Purpose This paper aims to formalize long-term trajectories of human civilization as a scientific and ethical field of study. The long-term trajectory of human civilization can be defined as the path that human civilization takes during the entire future time period in which human civilization could continue to exist. -/- Design/methodology/approach This paper focuses on four types of trajectories: status quo trajectories, in which human civilization persists in a state broadly similar to its current state into the distant future; catastrophe (...) trajectories, in which one or more events cause significant harm to human civilization; technological transformation trajectories, in which radical technological breakthroughs put human civilization on a fundamentally different course; and astronomical trajectories, in which human civilization expands beyond its home planet and into the accessible portions of the cosmos. -/- Findings Status quo trajectories appear unlikely to persist into the distant future, especially in light of long-term astronomical processes. Several catastrophe, technological transformation and astronomical trajectories appear possible. -/- Originality/value Some current actions may be able to affect the long-term trajectory. Whether these actions should be pursued depends on a mix of empirical and ethical factors. For some ethical frameworks, these actions may be especially important to pursue. (shrink)
What if we someday learn how to model small brain units, and so can "upload" ourselves into new computer brains? What if this happens before we learn how to make human-level artificial intelligences? The result could be a sharp transition to an upload-dominated world, with many dramatic consequences. In particular, fast and cheap replication may once again make Darwinian evolution of human values a powerful force in human history. With evolved values, most uploads would value life even when life is (...) hard or short, uploads would reproduce quickly, and wages would fall. But total wealth should rise, so we could all do better by accepting uploads, or at worse taxing them, rather than trying to delay or segregate them. (shrink)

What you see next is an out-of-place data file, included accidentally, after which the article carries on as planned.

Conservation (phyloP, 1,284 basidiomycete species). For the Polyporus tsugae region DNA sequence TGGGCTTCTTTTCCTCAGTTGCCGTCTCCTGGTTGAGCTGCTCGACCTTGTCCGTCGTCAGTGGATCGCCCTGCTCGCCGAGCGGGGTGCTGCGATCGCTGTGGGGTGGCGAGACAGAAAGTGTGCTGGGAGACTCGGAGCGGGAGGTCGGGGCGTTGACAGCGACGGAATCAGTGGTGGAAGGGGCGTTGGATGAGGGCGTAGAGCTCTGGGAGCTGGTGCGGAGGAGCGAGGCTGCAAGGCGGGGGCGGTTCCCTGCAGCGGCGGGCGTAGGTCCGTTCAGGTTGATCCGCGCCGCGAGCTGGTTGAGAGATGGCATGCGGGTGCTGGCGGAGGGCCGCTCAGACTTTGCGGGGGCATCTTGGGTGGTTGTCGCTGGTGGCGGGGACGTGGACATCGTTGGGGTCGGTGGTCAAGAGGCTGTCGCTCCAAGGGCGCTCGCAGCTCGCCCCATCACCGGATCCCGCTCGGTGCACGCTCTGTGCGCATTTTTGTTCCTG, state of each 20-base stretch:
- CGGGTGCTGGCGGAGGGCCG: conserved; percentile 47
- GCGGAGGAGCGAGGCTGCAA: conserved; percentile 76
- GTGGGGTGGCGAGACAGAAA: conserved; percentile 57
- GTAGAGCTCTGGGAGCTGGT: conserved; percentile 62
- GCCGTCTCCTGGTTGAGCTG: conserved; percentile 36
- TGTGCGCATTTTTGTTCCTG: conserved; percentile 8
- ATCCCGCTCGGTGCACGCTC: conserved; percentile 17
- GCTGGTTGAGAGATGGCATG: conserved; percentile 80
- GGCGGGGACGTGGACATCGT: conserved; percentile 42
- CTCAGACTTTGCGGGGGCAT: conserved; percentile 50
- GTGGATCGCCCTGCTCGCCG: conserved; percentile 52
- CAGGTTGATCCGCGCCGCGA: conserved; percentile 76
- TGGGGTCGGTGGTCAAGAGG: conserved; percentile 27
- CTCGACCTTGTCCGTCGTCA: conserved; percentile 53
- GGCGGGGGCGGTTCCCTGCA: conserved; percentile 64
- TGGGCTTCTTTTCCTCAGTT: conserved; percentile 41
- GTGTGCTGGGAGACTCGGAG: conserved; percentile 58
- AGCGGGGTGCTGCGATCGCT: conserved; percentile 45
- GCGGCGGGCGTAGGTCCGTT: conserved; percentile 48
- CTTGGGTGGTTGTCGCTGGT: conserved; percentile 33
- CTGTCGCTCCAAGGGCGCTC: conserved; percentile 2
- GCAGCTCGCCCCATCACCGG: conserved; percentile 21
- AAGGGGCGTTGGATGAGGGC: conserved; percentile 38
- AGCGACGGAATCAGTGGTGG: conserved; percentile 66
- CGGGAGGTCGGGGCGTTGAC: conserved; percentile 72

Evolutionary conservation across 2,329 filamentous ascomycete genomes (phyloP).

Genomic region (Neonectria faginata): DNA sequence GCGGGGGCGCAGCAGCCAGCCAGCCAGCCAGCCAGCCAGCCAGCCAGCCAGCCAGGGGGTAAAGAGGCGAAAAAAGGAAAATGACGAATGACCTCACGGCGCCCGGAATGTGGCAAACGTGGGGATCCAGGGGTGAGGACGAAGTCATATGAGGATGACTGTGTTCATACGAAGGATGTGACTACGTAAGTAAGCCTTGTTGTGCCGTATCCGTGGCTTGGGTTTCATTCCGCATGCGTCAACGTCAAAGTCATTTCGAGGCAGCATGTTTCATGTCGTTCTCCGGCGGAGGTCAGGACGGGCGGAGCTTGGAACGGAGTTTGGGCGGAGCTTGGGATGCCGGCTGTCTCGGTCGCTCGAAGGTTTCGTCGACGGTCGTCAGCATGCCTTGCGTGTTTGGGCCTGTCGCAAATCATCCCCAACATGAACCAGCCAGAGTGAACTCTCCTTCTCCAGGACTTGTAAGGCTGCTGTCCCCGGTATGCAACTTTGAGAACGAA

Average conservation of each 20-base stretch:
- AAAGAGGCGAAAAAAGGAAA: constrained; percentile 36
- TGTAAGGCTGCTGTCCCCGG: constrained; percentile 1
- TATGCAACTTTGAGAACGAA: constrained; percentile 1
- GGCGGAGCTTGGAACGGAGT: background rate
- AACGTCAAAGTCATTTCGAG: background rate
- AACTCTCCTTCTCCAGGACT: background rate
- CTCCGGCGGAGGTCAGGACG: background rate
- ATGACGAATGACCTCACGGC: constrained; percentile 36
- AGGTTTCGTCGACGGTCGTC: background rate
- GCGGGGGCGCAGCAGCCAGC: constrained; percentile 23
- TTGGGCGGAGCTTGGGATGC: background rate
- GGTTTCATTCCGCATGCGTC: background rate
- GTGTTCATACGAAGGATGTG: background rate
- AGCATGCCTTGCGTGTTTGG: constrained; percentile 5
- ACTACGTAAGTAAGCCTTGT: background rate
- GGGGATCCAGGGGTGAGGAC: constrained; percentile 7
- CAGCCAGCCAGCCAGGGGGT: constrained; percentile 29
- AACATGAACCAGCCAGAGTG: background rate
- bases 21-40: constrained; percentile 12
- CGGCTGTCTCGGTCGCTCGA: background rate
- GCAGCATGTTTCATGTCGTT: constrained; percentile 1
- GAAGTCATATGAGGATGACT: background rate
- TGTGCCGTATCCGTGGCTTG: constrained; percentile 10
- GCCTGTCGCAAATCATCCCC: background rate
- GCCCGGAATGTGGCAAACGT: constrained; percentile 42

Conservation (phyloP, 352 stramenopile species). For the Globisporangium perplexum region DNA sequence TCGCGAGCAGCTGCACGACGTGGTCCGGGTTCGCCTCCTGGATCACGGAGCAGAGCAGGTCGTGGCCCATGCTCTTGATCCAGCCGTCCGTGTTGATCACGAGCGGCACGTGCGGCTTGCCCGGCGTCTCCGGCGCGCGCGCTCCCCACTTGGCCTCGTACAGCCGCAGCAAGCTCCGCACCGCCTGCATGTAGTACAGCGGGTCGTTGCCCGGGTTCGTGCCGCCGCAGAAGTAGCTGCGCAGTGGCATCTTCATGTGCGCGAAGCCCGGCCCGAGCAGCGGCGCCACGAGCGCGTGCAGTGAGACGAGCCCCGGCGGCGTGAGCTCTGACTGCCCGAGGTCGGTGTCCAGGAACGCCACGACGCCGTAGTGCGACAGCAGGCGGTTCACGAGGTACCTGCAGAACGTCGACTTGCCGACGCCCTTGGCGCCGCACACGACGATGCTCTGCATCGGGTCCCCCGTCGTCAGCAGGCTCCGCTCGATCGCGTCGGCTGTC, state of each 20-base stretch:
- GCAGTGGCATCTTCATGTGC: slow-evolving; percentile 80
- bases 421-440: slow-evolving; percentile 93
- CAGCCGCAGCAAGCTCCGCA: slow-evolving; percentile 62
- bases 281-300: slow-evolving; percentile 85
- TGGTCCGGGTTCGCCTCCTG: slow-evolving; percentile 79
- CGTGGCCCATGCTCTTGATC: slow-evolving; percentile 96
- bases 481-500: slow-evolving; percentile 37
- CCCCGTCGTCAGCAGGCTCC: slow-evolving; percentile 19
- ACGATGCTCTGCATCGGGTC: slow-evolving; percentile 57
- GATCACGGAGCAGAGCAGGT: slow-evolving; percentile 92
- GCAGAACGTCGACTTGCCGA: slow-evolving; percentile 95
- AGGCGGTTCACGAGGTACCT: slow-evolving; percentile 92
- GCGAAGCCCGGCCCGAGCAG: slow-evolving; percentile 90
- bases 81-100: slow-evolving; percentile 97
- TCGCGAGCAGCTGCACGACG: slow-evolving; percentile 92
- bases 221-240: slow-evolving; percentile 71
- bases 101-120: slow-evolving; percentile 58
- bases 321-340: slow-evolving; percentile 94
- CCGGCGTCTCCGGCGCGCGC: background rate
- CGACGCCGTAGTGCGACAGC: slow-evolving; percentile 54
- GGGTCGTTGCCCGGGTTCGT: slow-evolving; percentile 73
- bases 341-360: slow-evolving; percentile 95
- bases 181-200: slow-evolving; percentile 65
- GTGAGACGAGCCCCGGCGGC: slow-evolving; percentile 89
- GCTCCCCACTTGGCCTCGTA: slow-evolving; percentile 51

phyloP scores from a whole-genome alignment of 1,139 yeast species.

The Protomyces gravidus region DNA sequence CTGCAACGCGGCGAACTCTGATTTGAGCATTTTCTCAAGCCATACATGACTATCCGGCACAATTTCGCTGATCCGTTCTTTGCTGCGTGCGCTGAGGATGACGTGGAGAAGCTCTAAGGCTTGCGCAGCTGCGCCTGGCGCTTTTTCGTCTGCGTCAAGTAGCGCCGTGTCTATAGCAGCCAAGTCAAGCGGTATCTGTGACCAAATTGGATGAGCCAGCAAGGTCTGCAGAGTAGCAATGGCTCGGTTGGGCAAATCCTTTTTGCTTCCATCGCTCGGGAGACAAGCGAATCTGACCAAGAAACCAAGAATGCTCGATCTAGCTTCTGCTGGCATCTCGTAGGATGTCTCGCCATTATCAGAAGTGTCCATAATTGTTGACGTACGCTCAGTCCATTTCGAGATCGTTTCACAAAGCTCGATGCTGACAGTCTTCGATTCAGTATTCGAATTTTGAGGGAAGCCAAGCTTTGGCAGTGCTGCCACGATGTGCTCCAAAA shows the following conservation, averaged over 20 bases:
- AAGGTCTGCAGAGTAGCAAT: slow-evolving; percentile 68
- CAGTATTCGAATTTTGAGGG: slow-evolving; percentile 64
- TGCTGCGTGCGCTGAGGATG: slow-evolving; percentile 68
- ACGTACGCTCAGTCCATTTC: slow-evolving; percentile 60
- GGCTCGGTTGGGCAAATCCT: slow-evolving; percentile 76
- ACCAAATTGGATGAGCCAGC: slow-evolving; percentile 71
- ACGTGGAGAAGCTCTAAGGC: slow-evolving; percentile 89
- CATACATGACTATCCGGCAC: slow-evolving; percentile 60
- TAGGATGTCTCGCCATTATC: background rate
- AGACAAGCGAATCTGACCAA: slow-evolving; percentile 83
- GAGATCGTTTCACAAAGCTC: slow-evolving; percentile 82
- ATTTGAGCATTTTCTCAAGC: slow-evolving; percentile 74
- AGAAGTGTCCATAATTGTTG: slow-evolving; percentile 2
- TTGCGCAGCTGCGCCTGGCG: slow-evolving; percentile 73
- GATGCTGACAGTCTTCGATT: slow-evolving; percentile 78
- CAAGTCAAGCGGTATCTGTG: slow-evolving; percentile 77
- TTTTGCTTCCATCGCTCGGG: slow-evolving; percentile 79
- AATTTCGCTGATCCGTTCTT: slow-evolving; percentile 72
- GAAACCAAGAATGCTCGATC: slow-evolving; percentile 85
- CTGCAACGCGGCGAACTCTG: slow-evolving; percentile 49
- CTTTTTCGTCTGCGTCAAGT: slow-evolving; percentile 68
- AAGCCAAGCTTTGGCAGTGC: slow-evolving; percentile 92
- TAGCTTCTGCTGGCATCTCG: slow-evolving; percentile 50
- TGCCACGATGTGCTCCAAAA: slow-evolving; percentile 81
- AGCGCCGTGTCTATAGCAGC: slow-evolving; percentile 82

Humanity seems to have a bright future, i.e., a non-trivial chance of expanding to fill the universe with lasting life. But the fact that space near us seems dead now tells us that any given piece of dead matter faces an astronomically low chance of begating such a future. There thus exists a great filter between death and expanding lasting life, and humanity faces the ominous question: how far along this filter are we?
Policy disputes arise at all scales of governance: in clubs, non-profits, firms, nations, and alliances of nations. Both the means and ends of policy are disputed. While many, perhaps most, policy disputes arise from conflicting ends, important disputes also arise from differing beliefs on how to achieve shared ends. In fact, according to many experts in economics and development, governments often choose policies that are “inefficient” in the sense that most everyone could expect to gain from other feasible policies. Many (...) other kinds of experts also see existing policies as often clearly inferior to known alternatives. (shrink)